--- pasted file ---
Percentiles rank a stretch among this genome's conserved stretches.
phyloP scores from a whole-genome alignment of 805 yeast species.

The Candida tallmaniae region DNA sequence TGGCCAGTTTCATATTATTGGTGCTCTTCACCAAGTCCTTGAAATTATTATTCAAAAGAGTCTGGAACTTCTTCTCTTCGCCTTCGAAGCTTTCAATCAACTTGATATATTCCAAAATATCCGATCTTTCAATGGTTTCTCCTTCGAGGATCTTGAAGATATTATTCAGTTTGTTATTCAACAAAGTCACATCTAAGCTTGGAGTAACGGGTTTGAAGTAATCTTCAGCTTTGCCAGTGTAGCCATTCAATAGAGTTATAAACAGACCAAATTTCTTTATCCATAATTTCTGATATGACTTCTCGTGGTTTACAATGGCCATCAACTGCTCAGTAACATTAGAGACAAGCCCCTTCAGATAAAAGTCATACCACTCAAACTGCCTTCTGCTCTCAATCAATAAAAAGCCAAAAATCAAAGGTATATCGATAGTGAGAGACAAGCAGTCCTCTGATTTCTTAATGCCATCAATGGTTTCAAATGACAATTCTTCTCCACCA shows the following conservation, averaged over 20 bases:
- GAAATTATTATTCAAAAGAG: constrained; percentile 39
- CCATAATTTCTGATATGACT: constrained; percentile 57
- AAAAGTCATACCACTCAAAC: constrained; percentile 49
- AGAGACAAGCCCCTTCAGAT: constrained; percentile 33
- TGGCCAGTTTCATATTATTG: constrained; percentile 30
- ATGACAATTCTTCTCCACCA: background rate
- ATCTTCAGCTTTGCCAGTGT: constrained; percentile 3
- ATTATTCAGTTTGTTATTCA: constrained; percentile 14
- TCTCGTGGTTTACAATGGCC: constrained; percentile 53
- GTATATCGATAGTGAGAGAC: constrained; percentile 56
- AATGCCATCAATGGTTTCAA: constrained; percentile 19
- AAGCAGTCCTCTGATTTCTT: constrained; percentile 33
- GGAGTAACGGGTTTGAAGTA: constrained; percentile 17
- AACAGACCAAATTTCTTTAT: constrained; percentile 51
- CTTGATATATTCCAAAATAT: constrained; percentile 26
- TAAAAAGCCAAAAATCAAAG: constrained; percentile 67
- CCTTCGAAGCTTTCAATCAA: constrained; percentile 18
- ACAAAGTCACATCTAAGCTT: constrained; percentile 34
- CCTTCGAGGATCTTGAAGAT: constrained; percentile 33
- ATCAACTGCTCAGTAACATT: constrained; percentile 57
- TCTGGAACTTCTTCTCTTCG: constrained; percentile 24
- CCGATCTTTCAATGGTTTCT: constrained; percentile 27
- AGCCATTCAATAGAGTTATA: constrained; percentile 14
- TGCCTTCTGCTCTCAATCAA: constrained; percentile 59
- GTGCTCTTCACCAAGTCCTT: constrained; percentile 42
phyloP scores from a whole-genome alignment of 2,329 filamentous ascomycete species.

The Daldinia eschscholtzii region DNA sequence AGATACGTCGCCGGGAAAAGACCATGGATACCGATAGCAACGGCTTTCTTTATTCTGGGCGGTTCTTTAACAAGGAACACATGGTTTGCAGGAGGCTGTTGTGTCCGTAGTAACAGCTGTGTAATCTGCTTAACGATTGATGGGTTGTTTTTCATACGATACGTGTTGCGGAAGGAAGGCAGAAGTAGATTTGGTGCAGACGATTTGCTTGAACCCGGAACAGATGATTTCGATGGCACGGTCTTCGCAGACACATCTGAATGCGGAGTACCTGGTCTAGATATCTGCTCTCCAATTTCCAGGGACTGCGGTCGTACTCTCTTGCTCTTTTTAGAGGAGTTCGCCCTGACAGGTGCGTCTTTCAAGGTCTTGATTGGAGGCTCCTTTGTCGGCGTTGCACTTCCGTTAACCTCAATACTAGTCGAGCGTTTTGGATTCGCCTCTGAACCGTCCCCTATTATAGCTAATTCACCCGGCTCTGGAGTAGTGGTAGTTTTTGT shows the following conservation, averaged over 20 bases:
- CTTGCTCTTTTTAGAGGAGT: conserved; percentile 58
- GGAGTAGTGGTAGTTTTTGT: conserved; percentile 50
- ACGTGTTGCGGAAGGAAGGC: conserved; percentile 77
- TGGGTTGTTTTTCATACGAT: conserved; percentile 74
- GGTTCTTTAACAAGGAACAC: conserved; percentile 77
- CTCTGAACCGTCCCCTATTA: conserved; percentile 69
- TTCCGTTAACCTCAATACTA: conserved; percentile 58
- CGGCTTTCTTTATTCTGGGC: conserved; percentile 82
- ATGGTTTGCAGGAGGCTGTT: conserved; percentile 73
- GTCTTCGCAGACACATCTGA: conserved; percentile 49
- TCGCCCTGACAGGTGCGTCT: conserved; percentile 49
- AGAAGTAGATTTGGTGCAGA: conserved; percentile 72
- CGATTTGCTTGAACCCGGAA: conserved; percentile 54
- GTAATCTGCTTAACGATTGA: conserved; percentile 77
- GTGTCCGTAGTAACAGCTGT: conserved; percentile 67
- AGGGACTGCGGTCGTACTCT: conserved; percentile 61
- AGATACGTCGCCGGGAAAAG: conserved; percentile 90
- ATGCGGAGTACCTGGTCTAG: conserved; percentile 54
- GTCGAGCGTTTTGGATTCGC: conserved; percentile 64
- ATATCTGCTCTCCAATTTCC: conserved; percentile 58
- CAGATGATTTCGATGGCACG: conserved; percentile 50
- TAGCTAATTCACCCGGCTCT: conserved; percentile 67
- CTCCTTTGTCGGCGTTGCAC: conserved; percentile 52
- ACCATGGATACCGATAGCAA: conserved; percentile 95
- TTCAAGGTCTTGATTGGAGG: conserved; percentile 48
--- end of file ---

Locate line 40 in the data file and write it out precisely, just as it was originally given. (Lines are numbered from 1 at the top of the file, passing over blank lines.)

- GTCTTCGCAGACACATCTGA: conserved; percentile 49